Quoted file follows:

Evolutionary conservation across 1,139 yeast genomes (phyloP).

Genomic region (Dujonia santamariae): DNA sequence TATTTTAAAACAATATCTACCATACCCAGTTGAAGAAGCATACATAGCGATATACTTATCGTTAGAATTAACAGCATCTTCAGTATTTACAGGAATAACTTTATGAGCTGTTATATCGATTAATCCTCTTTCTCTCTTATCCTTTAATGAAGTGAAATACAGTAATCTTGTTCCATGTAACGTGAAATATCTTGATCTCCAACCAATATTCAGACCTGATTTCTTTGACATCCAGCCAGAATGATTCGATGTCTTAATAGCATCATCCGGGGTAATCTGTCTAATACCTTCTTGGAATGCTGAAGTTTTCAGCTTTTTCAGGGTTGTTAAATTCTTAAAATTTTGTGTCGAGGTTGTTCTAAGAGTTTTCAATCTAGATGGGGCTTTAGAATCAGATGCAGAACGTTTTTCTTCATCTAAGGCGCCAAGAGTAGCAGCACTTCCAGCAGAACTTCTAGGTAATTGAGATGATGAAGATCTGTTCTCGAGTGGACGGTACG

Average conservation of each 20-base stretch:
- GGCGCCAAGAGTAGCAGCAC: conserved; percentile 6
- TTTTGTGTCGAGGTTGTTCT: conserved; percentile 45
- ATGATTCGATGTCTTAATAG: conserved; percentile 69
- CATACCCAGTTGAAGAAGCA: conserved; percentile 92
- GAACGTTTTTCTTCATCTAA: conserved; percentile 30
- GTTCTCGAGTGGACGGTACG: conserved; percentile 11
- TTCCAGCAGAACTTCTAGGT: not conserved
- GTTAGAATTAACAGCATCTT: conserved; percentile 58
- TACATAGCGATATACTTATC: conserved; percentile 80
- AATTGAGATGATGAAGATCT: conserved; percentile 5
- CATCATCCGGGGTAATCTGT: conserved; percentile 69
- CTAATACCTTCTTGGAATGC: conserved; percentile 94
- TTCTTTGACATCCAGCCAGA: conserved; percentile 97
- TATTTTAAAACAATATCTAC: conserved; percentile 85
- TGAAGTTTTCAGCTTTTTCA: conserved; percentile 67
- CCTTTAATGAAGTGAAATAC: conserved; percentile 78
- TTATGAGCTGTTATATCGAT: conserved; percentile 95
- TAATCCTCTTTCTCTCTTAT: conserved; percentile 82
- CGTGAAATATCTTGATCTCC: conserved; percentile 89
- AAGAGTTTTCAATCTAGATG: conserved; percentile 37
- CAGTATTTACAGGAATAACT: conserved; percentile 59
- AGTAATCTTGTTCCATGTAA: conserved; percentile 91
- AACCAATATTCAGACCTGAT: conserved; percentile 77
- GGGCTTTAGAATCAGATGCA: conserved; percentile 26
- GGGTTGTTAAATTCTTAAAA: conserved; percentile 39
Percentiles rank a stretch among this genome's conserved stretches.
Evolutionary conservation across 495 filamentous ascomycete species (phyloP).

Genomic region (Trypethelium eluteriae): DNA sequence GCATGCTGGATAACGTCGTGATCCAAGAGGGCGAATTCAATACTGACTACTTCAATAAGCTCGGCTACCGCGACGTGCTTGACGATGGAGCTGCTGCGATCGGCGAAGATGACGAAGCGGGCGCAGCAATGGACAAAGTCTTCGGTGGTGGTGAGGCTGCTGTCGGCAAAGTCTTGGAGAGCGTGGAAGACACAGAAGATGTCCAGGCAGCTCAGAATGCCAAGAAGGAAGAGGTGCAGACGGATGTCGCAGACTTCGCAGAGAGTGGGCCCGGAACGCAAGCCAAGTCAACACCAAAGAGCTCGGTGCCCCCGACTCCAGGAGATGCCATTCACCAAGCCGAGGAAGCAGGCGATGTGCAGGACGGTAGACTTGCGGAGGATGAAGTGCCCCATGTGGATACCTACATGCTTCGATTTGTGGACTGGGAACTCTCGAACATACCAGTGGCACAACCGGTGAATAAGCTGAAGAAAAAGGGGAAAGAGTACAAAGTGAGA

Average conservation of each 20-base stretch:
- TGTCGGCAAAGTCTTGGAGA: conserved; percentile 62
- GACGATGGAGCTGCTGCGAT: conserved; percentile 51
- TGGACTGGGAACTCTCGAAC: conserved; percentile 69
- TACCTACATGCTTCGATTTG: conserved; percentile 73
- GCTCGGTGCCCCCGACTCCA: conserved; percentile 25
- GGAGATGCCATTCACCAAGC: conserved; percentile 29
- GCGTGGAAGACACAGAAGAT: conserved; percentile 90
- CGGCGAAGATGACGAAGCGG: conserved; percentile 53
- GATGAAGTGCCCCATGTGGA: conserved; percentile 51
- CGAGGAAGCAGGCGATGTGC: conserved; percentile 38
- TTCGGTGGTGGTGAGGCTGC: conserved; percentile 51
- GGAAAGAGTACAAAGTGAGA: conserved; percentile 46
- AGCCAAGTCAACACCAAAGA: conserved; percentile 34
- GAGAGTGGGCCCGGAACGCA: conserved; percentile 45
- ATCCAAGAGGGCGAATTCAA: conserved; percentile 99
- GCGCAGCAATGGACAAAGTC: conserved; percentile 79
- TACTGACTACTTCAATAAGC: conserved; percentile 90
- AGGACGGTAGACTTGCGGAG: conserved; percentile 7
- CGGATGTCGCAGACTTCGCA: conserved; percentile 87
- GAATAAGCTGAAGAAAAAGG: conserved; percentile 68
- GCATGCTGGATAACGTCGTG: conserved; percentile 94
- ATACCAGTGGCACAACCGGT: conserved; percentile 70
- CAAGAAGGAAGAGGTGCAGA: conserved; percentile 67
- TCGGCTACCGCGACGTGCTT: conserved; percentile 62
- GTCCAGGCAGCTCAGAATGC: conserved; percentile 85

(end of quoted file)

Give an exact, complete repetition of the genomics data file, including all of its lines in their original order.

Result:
Evolutionary conservation across 1,139 yeast genomes (phyloP).

Genomic region (Dujonia santamariae): DNA sequence TATTTTAAAACAATATCTACCATACCCAGTTGAAGAAGCATACATAGCGATATACTTATCGTTAGAATTAACAGCATCTTCAGTATTTACAGGAATAACTTTATGAGCTGTTATATCGATTAATCCTCTTTCTCTCTTATCCTTTAATGAAGTGAAATACAGTAATCTTGTTCCATGTAACGTGAAATATCTTGATCTCCAACCAATATTCAGACCTGATTTCTTTGACATCCAGCCAGAATGATTCGATGTCTTAATAGCATCATCCGGGGTAATCTGTCTAATACCTTCTTGGAATGCTGAAGTTTTCAGCTTTTTCAGGGTTGTTAAATTCTTAAAATTTTGTGTCGAGGTTGTTCTAAGAGTTTTCAATCTAGATGGGGCTTTAGAATCAGATGCAGAACGTTTTTCTTCATCTAAGGCGCCAAGAGTAGCAGCACTTCCAGCAGAACTTCTAGGTAATTGAGATGATGAAGATCTGTTCTCGAGTGGACGGTACG

Average conservation of each 20-base stretch:
- GGCGCCAAGAGTAGCAGCAC: conserved; percentile 6
- TTTTGTGTCGAGGTTGTTCT: conserved; percentile 45
- ATGATTCGATGTCTTAATAG: conserved; percentile 69
- CATACCCAGTTGAAGAAGCA: conserved; percentile 92
- GAACGTTTTTCTTCATCTAA: conserved; percentile 30
- GTTCTCGAGTGGACGGTACG: conserved; percentile 11
- TTCCAGCAGAACTTCTAGGT: not conserved
- GTTAGAATTAACAGCATCTT: conserved; percentile 58
- TACATAGCGATATACTTATC: conserved; percentile 80
- AATTGAGATGATGAAGATCT: conserved; percentile 5
- CATCATCCGGGGTAATCTGT: conserved; percentile 69
- CTAATACCTTCTTGGAATGC: conserved; percentile 94
- TTCTTTGACATCCAGCCAGA: conserved; percentile 97
- TATTTTAAAACAATATCTAC: conserved; percentile 85
- TGAAGTTTTCAGCTTTTTCA: conserved; percentile 67
- CCTTTAATGAAGTGAAATAC: conserved; percentile 78
- TTATGAGCTGTTATATCGAT: conserved; percentile 95
- TAATCCTCTTTCTCTCTTAT: conserved; percentile 82
- CGTGAAATATCTTGATCTCC: conserved; percentile 89
- AAGAGTTTTCAATCTAGATG: conserved; percentile 37
- CAGTATTTACAGGAATAACT: conserved; percentile 59
- AGTAATCTTGTTCCATGTAA: conserved; percentile 91
- AACCAATATTCAGACCTGAT: conserved; percentile 77
- GGGCTTTAGAATCAGATGCA: conserved; percentile 26
- GGGTTGTTAAATTCTTAAAA: conserved; percentile 39
Percentiles rank a stretch among this genome's conserved stretches.
Evolutionary conservation across 495 filamentous ascomycete species (phyloP).

Genomic region (Trypethelium eluteriae): DNA sequence GCATGCTGGATAACGTCGTGATCCAAGAGGGCGAATTCAATACTGACTACTTCAATAAGCTCGGCTACCGCGACGTGCTTGACGATGGAGCTGCTGCGATCGGCGAAGATGACGAAGCGGGCGCAGCAATGGACAAAGTCTTCGGTGGTGGTGAGGCTGCTGTCGGCAAAGTCTTGGAGAGCGTGGAAGACACAGAAGATGTCCAGGCAGCTCAGAATGCCAAGAAGGAAGAGGTGCAGACGGATGTCGCAGACTTCGCAGAGAGTGGGCCCGGAACGCAAGCCAAGTCAACACCAAAGAGCTCGGTGCCCCCGACTCCAGGAGATGCCATTCACCAAGCCGAGGAAGCAGGCGATGTGCAGGACGGTAGACTTGCGGAGGATGAAGTGCCCCATGTGGATACCTACATGCTTCGATTTGTGGACTGGGAACTCTCGAACATACCAGTGGCACAACCGGTGAATAAGCTGAAGAAAAAGGGGAAAGAGTACAAAGTGAGA

Average conservation of each 20-base stretch:
- TGTCGGCAAAGTCTTGGAGA: conserved; percentile 62
- GACGATGGAGCTGCTGCGAT: conserved; percentile 51
- TGGACTGGGAACTCTCGAAC: conserved; percentile 69
- TACCTACATGCTTCGATTTG: conserved; percentile 73
- GCTCGGTGCCCCCGACTCCA: conserved; percentile 25
- GGAGATGCCATTCACCAAGC: conserved; percentile 29
- GCGTGGAAGACACAGAAGAT: conserved; percentile 90
- CGGCGAAGATGACGAAGCGG: conserved; percentile 53
- GATGAAGTGCCCCATGTGGA: conserved; percentile 51
- CGAGGAAGCAGGCGATGTGC: conserved; percentile 38
- TTCGGTGGTGGTGAGGCTGC: conserved; percentile 51
- GGAAAGAGTACAAAGTGAGA: conserved; percentile 46
- AGCCAAGTCAACACCAAAGA: conserved; percentile 34
- GAGAGTGGGCCCGGAACGCA: conserved; percentile 45
- ATCCAAGAGGGCGAATTCAA: conserved; percentile 99
- GCGCAGCAATGGACAAAGTC: conserved; percentile 79
- TACTGACTACTTCAATAAGC: conserved; percentile 90
- AGGACGGTAGACTTGCGGAG: conserved; percentile 7
- CGGATGTCGCAGACTTCGCA: conserved; percentile 87
- GAATAAGCTGAAGAAAAAGG: conserved; percentile 68
- GCATGCTGGATAACGTCGTG: conserved; percentile 94
- ATACCAGTGGCACAACCGGT: conserved; percentile 70
- CAAGAAGGAAGAGGTGCAGA: conserved; percentile 67
- TCGGCTACCGCGACGTGCTT: conserved; percentile 62
- GTCCAGGCAGCTCAGAATGC: conserved; percentile 85